The liquid base material may comprise a variety of materials, but typically should be a viscous-type liquid material capable of suspending the plurality of solid microparticles therein and also to be exuded through the selected pores of the macroporous membrane so as to form a thin, thermodynamically stable film on the skin of the user. The liquid base material should be dermatologically-acceptable to the user. The viscosity of the liquid base material should be high enough so that the liquid base material will not run from the macropores of the macroporous membranes and deplete the reservoir or become messy to the user, and yet not high enough to prevent the liquid base material from entering the pores and forming the thin film on the skin of the user after a protective face layer has been peeled away from the other face of the macroporous membrane. Typically, the liquid base material should have a gel or grease-like viscosity and properties.
The liquid base material should be selected to be compatible with and to permit the transport of the drug within the microparticles. Typically, if the drug is a low water soluble-type drug, then the liquid base material would be a low water soluble base material generally matching the hydrophobicity of the drug, and vice versa where the drug is water soluble, the liquid base material may be selected to be also water soluble so that there is transport and compatibility from the drug release through the wall of the microparticle and so the drug may move effectively through the liquid base material in the reservoir and onto the thin film adjacent the user directly into the skin of the user. For example, the liquid base material may comprise a hydrophobic material, such as a long chain, e.g. C8 to C22 hydrocarbon-type material, particularly for use with water insoluble or very low water soluble drugs, such as for example, a grease-like hydrocarbon such as a petroleum-based jelly, e.g. vaseline, a semi-solid mixture of hydrocarbons having a mp of 38° C. to 60° C.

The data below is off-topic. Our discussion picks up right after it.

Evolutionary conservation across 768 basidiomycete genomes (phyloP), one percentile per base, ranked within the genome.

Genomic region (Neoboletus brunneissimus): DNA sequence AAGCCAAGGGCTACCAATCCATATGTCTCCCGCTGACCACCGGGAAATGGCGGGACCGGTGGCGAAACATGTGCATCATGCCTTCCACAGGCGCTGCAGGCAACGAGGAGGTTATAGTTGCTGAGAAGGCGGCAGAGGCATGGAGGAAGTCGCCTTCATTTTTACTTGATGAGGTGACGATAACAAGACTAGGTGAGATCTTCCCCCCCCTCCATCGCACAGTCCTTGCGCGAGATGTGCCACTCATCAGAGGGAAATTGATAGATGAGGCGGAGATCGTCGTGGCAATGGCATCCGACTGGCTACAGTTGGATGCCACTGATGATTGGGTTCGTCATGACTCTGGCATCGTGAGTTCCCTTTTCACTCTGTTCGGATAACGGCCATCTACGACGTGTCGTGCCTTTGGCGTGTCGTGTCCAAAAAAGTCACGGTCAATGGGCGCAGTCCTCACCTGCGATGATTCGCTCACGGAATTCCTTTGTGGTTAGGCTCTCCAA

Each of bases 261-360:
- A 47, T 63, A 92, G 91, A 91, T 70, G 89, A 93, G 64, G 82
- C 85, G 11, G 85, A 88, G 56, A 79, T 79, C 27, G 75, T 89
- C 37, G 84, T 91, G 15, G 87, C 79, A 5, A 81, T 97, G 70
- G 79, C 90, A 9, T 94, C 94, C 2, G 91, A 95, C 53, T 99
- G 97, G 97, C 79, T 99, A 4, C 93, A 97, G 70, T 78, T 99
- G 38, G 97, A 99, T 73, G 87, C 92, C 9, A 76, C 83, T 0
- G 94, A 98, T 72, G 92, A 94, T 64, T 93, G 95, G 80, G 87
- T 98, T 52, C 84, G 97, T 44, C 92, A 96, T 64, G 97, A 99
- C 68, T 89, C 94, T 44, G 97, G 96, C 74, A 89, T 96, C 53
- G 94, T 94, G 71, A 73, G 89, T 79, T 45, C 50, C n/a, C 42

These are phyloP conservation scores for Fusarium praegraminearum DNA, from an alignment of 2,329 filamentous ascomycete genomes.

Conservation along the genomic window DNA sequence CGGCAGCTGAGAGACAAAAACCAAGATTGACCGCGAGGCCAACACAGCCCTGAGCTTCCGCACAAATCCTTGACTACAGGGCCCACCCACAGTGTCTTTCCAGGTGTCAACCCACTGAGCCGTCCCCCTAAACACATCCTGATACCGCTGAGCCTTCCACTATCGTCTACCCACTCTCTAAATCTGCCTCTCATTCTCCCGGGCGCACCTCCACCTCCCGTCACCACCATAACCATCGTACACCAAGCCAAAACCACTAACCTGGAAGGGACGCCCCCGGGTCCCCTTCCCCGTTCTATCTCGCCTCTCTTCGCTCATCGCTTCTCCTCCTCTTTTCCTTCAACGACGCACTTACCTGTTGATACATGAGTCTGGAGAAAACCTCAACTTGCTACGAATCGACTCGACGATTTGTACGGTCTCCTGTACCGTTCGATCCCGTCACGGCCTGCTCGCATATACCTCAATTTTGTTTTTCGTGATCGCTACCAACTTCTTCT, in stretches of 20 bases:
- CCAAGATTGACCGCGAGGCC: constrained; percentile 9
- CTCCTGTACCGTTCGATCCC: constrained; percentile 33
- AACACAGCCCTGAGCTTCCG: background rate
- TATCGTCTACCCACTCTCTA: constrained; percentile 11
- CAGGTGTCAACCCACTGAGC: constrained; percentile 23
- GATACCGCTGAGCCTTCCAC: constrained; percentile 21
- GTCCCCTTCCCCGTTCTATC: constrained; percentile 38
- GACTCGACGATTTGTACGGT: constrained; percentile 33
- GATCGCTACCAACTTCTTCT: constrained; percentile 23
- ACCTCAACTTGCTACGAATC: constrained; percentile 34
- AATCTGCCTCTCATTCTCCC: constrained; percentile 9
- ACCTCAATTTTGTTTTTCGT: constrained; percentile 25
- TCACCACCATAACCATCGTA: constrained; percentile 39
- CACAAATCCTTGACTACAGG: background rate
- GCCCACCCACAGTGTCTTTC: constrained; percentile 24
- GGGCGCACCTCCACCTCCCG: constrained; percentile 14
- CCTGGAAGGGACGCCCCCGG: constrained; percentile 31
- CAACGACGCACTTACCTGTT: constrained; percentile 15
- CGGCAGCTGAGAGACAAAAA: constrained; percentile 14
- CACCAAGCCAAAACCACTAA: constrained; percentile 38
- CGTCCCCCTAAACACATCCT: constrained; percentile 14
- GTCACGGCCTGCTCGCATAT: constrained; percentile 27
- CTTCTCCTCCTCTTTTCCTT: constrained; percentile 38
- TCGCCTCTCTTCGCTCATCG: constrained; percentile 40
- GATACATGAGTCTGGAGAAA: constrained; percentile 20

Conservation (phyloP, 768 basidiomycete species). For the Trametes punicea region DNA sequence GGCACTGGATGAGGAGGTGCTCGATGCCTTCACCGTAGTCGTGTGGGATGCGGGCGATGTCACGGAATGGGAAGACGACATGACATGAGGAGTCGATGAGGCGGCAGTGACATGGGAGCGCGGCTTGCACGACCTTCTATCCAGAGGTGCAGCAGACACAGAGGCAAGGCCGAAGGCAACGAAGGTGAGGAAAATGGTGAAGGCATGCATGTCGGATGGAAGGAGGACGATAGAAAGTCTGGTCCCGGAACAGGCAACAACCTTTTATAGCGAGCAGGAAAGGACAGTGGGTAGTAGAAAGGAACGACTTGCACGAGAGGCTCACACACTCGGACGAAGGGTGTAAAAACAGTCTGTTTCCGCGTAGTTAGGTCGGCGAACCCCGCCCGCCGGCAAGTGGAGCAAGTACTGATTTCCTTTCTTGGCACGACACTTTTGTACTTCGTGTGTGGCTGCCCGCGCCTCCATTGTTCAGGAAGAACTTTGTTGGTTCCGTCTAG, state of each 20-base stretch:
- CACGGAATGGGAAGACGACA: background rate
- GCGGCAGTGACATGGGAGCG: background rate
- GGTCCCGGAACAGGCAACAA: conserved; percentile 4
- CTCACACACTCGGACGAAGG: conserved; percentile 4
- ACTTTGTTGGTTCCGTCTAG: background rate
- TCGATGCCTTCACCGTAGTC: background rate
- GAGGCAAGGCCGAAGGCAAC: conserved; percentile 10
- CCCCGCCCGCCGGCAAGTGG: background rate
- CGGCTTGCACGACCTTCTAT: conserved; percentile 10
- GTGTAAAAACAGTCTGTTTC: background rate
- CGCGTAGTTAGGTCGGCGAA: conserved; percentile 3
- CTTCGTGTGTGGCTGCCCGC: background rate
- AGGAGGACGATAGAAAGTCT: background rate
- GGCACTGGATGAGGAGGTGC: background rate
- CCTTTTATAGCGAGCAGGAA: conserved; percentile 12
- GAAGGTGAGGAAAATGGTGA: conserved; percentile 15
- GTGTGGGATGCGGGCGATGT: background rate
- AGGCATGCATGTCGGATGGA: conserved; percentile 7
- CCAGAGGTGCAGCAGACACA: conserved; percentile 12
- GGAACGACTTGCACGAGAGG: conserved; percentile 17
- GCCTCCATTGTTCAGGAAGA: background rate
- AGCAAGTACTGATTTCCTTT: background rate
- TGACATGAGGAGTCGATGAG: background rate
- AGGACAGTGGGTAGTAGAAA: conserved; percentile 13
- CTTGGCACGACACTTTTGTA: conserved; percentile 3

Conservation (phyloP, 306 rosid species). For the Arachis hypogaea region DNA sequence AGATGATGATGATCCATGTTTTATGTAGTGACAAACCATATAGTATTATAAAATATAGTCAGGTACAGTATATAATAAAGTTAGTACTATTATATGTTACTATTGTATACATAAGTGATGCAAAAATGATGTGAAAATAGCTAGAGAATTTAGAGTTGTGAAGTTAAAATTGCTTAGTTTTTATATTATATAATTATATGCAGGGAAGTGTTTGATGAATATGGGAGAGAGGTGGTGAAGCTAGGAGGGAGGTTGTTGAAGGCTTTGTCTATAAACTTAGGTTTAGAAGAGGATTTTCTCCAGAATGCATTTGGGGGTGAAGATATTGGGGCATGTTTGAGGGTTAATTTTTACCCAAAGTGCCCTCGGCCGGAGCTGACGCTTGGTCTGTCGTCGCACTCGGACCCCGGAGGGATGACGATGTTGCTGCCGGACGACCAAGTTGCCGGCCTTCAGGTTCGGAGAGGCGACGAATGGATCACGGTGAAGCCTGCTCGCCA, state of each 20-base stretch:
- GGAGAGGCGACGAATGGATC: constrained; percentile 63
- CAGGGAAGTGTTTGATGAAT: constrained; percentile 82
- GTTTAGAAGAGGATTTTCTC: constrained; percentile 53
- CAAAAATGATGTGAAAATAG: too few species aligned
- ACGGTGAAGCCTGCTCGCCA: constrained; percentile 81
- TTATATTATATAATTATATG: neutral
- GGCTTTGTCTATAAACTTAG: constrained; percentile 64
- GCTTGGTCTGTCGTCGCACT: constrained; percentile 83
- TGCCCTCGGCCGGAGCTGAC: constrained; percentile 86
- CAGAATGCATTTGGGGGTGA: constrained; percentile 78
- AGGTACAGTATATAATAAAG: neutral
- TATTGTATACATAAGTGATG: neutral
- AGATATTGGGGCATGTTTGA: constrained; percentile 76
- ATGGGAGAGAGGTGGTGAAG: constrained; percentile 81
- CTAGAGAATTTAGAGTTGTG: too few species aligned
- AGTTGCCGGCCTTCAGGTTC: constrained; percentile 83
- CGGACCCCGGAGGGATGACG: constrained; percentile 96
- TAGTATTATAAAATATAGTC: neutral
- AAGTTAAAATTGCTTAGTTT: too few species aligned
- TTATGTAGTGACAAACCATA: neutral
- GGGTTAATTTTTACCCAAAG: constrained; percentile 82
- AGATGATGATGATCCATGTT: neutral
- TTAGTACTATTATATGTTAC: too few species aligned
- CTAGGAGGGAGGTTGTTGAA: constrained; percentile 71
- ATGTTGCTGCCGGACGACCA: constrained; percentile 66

The liquid base material may comprise also a hydrophilic-type material, such as polyalkylene polyol, such as polyethylene or polypropylene polyol like polyethylene glycol, glycerol or a water solution placed in a gel-like form through the use of viscosity-modifying additives or gel-like material, such as polyvinylpyrrolidone, agar, proteins, thickeners and the like. In addition, it should be noted that the liquid base material in the reservoir may contain other modifying additives to impart other desirable properties, such as the use of emollients, such as glycols like glycerine, viscosity-controlling agents, preservatives, thickening agents, antibacterial agents, such as quaternary ammonium compound, stabilizers, depletion-indicating devices such as dyes, waxes and other material typically employed in pharmaceutical and cosmetic applications and which are dermatologically and pharmaceutically acceptable.